Till-free stores are the future – if they pay attention to payments. Jeremy Nicholds, CEO of Judopay shares his predictions.
Amazon Pioneering Till-Free Tech
For years now Amazon has been trying to launch physical retail stores, and with their new ‘Just Walk Out’ technology they might have found a method that is as revolutionary as their online bookstore was when it launched.
The technology powers 25 Amazon Go convenience stores across the US, its full-sized grocery store in the company’s hometown of Seattle and a new Amazon Fresh store in London, allowing Amazon customers to enter the store, fill their bags with goods and leave without having to pay at a till. A sophisticated system of cameras and sensors records every item picked up or put down and the cost is deducted from the card Amazon has on file.
Trialling Till-Free Stores
They are hardly alone in trialling till-free stores: Sainsbury’s has its Smartshop, Asda Scan & Go and Aldi a ‘Shop & Go’ system that is still in development. Food service companies are also joining in as self-service kiosks are now a common sight in fast food restaurants and coffee franchises. Amazon is also going to licence its technology to other retailers, perhaps becoming the essential infrastructure powering the high street just as it is in cloud computing thanks to its widely used Amazon Web Services platform.
Till-free stores may turn out to be a fad but considering how many retailers have adopted self-service checkouts in the past decade this seems unlikely. The only threat to this model would seem to be the uptake in deliveries of groceries, which Amazon also has a hand in thanks to its partnership with Morrisons. The technology seems solid, but a crucial element is the payments infrastructure behind it.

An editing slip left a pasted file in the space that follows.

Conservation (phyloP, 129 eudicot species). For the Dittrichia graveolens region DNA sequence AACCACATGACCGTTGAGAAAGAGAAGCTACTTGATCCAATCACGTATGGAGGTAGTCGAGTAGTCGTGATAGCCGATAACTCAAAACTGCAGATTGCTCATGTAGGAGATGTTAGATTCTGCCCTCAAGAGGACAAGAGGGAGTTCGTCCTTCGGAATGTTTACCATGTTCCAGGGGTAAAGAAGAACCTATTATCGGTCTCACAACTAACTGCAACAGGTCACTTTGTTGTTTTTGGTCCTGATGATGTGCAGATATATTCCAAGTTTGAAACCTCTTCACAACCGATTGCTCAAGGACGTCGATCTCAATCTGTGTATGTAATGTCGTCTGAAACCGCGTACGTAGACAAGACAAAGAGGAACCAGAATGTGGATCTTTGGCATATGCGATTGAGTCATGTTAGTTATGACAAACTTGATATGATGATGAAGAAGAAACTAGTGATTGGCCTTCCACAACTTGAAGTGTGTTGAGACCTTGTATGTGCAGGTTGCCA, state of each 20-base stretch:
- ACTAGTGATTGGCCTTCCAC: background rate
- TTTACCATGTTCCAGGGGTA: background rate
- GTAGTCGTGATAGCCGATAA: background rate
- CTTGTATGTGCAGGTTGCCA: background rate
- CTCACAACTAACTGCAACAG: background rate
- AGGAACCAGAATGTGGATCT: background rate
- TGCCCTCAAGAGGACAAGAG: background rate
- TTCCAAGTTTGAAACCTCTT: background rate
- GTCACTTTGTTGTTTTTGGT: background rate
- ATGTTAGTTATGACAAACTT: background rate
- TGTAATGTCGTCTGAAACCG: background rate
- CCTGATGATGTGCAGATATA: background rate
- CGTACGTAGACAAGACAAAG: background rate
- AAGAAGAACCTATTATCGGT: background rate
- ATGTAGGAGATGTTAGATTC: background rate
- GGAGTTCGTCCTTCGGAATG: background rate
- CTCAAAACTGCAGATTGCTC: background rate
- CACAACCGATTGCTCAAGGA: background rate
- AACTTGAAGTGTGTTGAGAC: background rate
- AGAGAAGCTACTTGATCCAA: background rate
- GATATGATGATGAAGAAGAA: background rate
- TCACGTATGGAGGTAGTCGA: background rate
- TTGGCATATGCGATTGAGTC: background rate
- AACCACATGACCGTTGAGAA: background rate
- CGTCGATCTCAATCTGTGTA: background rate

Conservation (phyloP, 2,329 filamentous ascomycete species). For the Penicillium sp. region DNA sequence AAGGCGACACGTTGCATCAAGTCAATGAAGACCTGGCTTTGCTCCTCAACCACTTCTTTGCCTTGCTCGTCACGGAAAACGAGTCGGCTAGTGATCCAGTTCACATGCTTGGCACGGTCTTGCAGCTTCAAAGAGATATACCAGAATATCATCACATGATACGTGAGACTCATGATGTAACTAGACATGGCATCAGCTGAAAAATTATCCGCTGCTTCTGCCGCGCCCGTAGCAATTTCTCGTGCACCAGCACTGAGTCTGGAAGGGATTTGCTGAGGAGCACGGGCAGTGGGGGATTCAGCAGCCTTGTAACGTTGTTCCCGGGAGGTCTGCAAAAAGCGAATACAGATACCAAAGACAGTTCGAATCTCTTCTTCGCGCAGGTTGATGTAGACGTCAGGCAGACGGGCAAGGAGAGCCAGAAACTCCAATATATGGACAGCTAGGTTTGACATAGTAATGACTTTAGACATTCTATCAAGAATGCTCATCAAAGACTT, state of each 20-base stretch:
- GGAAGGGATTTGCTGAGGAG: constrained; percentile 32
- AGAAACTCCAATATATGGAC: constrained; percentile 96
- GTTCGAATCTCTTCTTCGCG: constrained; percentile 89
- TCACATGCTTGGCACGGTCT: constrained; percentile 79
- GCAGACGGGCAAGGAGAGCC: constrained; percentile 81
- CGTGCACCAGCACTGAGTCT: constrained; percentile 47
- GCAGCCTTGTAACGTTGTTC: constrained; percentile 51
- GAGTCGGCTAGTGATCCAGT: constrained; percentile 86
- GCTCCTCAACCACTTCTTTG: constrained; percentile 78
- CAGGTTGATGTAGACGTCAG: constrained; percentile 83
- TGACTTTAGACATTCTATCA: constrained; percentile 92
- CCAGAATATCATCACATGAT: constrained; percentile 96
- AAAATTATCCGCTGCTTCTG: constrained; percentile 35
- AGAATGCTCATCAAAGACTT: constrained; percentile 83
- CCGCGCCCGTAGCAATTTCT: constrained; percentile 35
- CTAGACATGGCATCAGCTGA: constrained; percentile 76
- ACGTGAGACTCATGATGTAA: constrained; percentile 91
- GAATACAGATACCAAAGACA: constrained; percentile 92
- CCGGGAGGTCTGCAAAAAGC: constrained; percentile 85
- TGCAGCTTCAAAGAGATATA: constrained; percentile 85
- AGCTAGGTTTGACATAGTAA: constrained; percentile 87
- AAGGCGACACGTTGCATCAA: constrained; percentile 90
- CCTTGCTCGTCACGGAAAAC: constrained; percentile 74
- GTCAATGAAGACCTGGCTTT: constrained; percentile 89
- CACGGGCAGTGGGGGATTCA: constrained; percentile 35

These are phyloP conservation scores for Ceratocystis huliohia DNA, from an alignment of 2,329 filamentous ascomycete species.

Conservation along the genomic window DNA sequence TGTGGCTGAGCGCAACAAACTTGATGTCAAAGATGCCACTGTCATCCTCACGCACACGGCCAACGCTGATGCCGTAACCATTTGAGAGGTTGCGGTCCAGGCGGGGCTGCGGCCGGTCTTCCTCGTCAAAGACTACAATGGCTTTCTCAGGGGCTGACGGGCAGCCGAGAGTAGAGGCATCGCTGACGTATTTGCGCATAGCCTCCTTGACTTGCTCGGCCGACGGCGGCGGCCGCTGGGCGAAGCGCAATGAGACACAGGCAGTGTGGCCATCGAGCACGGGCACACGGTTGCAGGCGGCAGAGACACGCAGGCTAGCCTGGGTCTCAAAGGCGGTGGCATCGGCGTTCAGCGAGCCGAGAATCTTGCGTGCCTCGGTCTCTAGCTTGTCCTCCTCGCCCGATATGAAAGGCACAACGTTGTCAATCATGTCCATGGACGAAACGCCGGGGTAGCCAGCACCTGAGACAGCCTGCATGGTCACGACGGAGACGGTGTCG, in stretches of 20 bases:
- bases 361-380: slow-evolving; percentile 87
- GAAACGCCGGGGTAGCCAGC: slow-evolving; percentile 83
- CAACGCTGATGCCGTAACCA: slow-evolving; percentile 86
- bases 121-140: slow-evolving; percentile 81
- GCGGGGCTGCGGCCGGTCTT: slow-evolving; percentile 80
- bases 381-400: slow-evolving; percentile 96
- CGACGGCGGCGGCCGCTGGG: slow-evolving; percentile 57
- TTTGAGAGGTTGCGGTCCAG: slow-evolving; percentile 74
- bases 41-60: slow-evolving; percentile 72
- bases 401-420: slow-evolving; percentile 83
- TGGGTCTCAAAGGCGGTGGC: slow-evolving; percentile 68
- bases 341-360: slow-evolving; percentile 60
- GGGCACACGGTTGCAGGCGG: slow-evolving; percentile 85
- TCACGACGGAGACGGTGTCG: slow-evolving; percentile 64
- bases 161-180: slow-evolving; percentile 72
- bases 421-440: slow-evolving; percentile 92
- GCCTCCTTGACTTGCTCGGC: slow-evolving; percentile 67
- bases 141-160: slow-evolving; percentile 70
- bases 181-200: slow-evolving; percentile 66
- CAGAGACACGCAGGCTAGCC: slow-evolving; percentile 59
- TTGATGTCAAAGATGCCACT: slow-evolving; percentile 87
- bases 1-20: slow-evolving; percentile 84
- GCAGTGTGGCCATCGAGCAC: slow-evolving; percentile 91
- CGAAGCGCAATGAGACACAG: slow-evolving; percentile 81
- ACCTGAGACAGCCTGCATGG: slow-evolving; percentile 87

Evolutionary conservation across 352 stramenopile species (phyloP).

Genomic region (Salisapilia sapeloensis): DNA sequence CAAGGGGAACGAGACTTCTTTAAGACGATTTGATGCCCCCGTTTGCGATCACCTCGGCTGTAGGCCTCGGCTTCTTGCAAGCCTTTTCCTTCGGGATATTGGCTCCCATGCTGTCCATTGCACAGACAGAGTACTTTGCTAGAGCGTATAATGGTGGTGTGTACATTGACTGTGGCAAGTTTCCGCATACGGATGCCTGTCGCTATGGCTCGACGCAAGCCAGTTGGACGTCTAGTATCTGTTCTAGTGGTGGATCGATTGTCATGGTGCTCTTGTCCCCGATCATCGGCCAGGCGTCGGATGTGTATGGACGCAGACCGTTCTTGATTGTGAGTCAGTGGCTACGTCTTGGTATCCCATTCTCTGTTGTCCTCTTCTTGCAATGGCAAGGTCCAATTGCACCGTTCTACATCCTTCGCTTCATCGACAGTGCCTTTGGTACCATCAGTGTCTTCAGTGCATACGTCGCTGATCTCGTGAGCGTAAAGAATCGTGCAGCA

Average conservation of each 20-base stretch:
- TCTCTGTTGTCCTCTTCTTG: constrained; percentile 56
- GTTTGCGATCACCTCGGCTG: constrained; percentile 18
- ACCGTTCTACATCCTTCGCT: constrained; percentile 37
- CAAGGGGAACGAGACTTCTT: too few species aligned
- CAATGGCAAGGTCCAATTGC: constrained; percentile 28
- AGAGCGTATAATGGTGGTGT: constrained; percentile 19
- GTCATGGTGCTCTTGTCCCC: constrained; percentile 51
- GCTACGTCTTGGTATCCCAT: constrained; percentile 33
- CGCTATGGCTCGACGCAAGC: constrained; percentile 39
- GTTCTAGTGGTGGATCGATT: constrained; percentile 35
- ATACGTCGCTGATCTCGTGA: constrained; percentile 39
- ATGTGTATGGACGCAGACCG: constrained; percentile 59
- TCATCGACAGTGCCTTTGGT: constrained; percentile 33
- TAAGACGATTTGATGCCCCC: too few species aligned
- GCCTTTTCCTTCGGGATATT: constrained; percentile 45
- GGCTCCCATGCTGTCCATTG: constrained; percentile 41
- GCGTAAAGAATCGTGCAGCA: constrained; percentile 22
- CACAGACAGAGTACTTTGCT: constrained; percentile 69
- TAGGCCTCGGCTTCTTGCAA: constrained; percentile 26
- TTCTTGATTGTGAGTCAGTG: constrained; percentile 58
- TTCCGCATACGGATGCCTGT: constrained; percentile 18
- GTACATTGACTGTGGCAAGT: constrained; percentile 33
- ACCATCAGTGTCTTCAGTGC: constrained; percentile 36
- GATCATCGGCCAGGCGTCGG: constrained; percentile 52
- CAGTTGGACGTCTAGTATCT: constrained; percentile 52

Swans of the Retail World
The stores will work seamlessly for people with uncomplicated finances – a single debit card with enough money on it to pay for a week’s shopping. If a card is declined at a checkout, then cashiers will tell the customer and help them find another way to pay, like asking for a credit card, or if they can’t pay by any means then making sure that they don’t leave with the items they intended to pay for. Although systems are in place to stop this happening in Till-free stores, unless payments are a primary concern, just as important as the cameras and artificial intelligence that allows these stores to operate, customers could have issues that will slow down the adoption of these new stores.
Till-free stores are going to be the swans of the retail world: the part we see will be sleek and elegant but beneath the water will be furious activity, with hundreds of cameras collating data and matching it to shoppers. Customers are attracted by the promise of new technology enabling convenience, but if the systems are not rock-solid, and if stories start appearing in the press and spreading through word of mouth about failures in Till-free stores then consumers will return to the traditional stores they trust.